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Cochrane Database Syst Rev. 2012 Aug 15;(8):CD000012. doi: 10.1002/14651858.CD000012.pub4.

Alternative versus conventional institutional settings for birth.

Author information

1
Lawrence S. Bloomberg Faculty of Nursing, University of Toronto, Toronto, Canada. ellen.hodnett@utoronto.ca

Abstract

BACKGROUND:

Alternative institutional settings have been established for the care of pregnant women who prefer little or no medical intervention. The settings may offer care throughout pregnancy and birth, or only during labour; they may be part of hospitals or freestanding entities. Specially designed labour rooms include bedroom-like rooms, ambient rooms, and Snoezelen rooms.

OBJECTIVES:

Primary: to assess the effects of care in an alternative institutional birth environment compared to care in a conventional setting. Secondary: to determine if the effects of birth settings are influenced by staffing, architectural features, organizational models or geographical location.

SEARCH METHODS:

We searched the Cochrane Pregnancy and Childbirth Group's Trials Register (30 March 2012).

SELECTION CRITERIA:

All randomized or quasi-randomized controlled trials which compared the effects of an alternative institutional birth setting to a conventional setting.

DATA COLLECTION AND ANALYSIS:

We used the standard methods of the Cochrane Collaboration Pregnancy and Childbirth Group. Two review authors evaluated methodological quality. We performed double data extraction and presented results using risk ratios (RR) and 95% confidence intervals (CI).

MAIN RESULTS:

Ten trials involving 11,795 women met the inclusion criteria. We found no trials of freestanding birth centres or Snoezelen rooms. Allocation to an alternative setting increased the likelihood of: no intrapartum analgesia/anesthesia (six trials, n = 8953; RR 1.18, 95% CI 1.05 to 1.33); spontaneous vaginal birth (eight trials; n = 11,202; RR 1.03, 95% CI 1.01 to 1.05); breastfeeding at six to eight weeks (one trial, n = 1147; RR 1.04, 95% CI 1.02 to 1.06); and very positive views of care (two trials, n = 1207; RR 1.96, 95% CI 1.78 to 2.15). Allocation to an alternative setting decreased the likelihood of epidural analgesia (eight trials, n = 10.931; RR 0.80, 95% CI 0.74 to 0.87); oxytocin augmentation of labour (eight trials, n = 11,131; RR 0.77, 95% CI 0.67 to 0.88); instrumental vaginal birth (eight trials, n = 11,202; RR 0.89, 95% CI 0.79 to 0.99), and episiotomy (eight trials, n = 11,055; RR 0.83, 95% CI 0.77 to 0.90). There was no apparent effect on other adverse maternal or neonatal outcomes. Care by the same or separate staff had no apparent effects. No conclusions could be drawn regarding the effects of continuity of caregiver or architectural characteristics. In several of the trials included in this review, the design features of the alternative setting were confounded by important differences in the organizational models for care (separate staff for the alternative setting, offering more continuity of caregiver), and thus it is difficult to draw inferences about the independent effects of the physical birth environment.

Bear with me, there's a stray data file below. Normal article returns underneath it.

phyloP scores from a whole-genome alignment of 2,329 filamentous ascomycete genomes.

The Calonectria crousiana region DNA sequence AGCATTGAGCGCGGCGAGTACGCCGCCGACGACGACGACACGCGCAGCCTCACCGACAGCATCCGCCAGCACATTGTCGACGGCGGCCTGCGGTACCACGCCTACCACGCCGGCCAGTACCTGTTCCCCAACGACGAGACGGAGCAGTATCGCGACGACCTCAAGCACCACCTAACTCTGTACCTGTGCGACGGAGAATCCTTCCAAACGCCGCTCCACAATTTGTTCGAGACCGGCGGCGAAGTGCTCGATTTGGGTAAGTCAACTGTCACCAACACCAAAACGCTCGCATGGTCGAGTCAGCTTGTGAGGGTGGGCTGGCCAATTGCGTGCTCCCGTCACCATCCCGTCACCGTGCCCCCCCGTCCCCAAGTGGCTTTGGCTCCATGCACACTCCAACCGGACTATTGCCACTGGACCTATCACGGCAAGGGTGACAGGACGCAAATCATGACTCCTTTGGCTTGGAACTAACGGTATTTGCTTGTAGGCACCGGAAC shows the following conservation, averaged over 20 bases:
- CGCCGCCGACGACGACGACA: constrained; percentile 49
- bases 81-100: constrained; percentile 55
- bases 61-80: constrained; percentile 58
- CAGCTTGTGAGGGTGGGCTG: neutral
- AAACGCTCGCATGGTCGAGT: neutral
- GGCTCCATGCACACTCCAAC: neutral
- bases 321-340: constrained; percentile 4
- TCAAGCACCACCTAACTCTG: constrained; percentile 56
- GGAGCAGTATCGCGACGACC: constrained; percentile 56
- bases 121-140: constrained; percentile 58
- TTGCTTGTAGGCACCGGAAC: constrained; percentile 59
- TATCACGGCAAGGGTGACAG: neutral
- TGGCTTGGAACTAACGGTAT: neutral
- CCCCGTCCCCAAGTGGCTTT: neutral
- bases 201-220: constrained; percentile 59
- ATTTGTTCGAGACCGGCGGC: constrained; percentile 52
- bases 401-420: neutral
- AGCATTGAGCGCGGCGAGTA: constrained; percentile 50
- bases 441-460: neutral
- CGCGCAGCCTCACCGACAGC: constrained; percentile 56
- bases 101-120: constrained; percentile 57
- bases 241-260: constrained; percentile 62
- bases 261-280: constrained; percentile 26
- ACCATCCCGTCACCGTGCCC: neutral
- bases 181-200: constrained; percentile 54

AUTHORS' CONCLUSIONS:

Hospital birth centres are associated with lower rates of medical interventions during labour and birth and higher levels of satisfaction, without increasing risk to mothers or babies.

Update of

PMID:
22895914
DOI:
10.1002/14651858.CD000012.pub4
[Indexed for MEDLINE]

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